Time to end the Trump myopia

PR pros are set for a busy few months as CEOs return from holiday asking their communications teams to prepare proactive plans to address what happens if they get "Trumped".

President-elect Trump held his first press conference since the election on Jan. 11 in NYC.
President-elect Trump held his first press conference since the election on Jan. 11 in NYC.

First they said he had no chance of defeating the record 16 other candidates who put up for the Republican Party presidential primaries in 2016.

Then they said he would easily be defeated by Democratic nominee Hillary Clinton in the presidential election in November.

And now "they" are still struggling to deal with the new reality and say he will be lucky to last a year as President, with documentary maker Michael Moore proclaiming he will either resign or be impeached before the end of his first term.

But, like it or not, the plain fact is Donald J. Trump will be inaugurated as the 45th President of the United States on Friday next week.

You can draw parallels with the level of respect and discourse on display at Trump’s first press conference since the election, on Wednesday, and President Obama’s ongoing farewell tour, including an emotional presentation to his VP Joe Biden on Thursday of the Presidential Medal of Honor.

You can wonder how a president-elect can survive "#goldenshowergate" allegations, but then reflect that he survived "#pussygate" and some suggest he could have relations with a goat and not put off some of the more rabid elements of his support base.

You can reflect that those working class supporters could be set to lose their healthcare as Trump doubles down on repealing the Affordable Care Act as a first priority, along with building "that" wall along the Mexico border.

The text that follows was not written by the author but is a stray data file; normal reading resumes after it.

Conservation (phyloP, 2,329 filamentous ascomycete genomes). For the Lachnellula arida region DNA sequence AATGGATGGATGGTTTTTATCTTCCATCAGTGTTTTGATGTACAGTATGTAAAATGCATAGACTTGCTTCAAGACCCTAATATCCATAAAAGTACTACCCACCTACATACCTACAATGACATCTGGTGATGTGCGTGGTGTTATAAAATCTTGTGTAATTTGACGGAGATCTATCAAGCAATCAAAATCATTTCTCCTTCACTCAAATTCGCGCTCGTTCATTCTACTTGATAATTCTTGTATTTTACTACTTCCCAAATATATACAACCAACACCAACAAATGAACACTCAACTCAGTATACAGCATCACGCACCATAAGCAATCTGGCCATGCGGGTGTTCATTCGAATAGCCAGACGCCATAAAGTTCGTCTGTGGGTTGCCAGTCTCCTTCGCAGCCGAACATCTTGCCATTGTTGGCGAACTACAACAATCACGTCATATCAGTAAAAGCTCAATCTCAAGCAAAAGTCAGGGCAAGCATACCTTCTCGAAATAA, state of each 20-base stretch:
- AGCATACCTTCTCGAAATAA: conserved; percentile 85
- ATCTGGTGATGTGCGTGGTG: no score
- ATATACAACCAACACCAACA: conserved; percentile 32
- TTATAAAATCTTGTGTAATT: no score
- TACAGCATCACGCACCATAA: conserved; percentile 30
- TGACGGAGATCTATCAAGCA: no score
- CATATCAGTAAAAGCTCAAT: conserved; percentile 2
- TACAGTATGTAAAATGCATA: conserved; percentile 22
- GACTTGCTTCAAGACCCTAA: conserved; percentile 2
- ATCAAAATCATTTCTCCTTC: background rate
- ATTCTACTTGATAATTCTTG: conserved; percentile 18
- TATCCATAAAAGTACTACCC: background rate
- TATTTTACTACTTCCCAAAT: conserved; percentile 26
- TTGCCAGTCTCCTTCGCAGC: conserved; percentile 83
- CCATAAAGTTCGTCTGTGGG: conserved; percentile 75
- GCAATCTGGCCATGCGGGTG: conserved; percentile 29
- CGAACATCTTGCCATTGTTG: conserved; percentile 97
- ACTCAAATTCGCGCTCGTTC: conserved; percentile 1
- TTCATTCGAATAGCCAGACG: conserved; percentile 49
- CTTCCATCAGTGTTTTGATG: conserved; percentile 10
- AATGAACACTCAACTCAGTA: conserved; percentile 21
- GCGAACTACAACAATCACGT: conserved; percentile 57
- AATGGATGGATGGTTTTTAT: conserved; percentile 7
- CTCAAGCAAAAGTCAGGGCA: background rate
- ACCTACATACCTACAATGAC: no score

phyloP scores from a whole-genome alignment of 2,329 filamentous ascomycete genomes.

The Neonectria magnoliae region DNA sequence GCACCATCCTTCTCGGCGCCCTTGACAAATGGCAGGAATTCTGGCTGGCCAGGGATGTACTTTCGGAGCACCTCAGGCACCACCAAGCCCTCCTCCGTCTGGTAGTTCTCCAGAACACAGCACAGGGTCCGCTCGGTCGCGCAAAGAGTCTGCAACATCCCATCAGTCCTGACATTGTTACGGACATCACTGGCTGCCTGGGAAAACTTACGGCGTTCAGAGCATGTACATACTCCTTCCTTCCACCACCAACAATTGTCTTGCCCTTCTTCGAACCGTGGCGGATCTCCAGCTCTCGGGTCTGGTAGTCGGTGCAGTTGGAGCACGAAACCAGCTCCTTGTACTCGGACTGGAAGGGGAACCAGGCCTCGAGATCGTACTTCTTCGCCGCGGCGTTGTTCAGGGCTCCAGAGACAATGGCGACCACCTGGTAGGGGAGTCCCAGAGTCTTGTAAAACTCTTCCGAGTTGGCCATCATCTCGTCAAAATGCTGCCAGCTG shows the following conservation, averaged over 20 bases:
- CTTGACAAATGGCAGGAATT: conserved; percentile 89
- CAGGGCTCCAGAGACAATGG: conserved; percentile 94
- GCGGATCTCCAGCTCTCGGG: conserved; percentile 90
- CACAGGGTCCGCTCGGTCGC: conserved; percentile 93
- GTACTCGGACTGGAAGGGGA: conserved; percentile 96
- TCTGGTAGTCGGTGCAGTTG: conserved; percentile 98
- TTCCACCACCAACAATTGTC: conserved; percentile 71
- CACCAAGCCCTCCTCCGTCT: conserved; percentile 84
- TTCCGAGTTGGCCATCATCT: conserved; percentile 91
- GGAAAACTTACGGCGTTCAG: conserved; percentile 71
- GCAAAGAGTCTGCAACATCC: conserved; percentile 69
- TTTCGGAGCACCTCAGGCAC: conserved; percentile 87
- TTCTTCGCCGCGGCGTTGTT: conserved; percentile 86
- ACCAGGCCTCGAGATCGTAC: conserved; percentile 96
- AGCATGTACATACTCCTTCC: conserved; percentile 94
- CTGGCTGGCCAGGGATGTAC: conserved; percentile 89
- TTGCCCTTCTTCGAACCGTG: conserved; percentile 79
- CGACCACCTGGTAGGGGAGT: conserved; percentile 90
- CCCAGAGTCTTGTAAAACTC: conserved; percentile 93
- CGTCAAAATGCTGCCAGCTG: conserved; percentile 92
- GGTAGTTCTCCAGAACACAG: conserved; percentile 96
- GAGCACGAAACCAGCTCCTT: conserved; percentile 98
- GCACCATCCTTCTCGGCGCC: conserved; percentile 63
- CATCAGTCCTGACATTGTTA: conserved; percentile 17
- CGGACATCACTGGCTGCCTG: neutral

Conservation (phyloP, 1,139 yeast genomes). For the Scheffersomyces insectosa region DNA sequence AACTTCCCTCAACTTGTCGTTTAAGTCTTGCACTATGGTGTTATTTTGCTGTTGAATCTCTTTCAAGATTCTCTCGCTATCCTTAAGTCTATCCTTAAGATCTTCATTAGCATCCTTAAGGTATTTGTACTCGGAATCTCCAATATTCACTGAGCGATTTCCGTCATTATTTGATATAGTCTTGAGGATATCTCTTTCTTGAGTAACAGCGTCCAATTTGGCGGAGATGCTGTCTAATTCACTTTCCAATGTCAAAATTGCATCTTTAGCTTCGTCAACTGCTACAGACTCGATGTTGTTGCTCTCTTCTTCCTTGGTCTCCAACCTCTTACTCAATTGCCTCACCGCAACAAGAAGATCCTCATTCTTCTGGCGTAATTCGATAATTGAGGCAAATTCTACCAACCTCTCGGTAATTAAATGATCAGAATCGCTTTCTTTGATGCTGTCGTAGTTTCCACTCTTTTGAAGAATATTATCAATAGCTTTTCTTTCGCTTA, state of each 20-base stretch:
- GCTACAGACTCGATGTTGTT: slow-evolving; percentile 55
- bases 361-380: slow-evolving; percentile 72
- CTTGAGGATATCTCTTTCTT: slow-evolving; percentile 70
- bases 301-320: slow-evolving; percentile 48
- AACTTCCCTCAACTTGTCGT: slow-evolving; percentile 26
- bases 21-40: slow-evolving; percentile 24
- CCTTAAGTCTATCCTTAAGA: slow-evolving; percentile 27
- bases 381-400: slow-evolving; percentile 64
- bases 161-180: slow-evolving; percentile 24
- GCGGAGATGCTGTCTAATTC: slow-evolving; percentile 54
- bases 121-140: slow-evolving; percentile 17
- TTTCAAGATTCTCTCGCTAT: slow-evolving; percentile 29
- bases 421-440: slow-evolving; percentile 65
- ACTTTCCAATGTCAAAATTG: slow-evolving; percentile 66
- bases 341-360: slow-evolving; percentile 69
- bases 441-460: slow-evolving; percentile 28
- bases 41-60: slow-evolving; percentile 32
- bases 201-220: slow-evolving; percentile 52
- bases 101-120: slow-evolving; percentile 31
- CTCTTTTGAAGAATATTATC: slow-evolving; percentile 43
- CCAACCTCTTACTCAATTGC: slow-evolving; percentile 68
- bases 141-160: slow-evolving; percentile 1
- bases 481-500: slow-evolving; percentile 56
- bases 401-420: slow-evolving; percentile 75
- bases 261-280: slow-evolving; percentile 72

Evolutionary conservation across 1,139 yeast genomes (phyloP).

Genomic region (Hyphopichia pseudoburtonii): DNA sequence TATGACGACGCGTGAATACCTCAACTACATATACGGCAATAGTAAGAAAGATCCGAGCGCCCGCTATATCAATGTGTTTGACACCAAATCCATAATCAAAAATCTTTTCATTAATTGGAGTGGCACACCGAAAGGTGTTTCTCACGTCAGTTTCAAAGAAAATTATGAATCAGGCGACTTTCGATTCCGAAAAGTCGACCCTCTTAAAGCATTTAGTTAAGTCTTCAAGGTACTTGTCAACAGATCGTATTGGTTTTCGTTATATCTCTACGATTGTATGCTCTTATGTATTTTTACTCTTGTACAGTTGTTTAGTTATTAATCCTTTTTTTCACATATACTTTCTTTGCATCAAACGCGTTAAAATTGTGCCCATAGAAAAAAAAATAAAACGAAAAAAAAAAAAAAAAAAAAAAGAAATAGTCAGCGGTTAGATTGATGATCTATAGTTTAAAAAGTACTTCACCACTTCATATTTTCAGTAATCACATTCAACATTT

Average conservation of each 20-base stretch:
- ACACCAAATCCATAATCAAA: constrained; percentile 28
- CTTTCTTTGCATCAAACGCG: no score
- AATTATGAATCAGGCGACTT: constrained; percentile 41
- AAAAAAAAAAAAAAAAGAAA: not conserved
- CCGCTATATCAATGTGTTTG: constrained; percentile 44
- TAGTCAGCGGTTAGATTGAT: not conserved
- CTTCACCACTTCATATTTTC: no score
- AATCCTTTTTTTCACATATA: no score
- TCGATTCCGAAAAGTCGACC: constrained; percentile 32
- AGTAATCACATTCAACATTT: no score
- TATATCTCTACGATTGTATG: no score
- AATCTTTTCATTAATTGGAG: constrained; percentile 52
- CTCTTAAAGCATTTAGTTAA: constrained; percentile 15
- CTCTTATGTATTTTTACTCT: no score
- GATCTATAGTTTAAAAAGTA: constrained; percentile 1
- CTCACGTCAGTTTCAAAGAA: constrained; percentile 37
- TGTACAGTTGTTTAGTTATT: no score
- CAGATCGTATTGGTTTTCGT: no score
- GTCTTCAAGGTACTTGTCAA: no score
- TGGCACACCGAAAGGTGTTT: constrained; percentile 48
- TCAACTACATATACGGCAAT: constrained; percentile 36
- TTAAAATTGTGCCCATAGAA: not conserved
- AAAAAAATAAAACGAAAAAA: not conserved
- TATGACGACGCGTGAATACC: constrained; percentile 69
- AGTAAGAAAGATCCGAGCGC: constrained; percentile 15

However history judges him and his presidency, President Obama is already yesterday’s man and everything that remains concerning his legacy is pure optics.

While the media and liberal elites may be disgusted with the way Trump treated CNN reporter Jim Acosta during the press conference, calling the cable network a purveyor of "fake news" and bullying him in public, the president-elect’s heartland and core supporters loved it.

Former RNC communications director Sean Spicer, now Trump’s press secretary and comms director, has always had a combative relationship with the media, but he’s an experienced operator and knows the way the system works.

He has assumed more of an attack-dog persona in his Trump role, presumably carrying out a brief determined from on high, and Spicer even called on Acosta to apologize for his "rude behavior" when he appeared on Fox and Friends Thursday.

This was despite Fox News host Shepard Smith coming out publicly in support of CNN, saying its correspondents "followed journalistic standards and that neither they nor any other journalists should be subjected to belittling and delegitimizing by the president-elect of the United States."

Another strong upholder of the Trump faith is Kellyanne Conway, the first woman to be campaign manager for a Republican presidential candidate. Again, love her or hate her, it is difficult not to be impressed with the way she handles her media appearances, thinks quickly on her feet, and aggressively promotes and defends her agenda. She might not quite make the cut for PRWeek Communicator of the Year in 2017, but she’s certainly made a big impact in the last six months.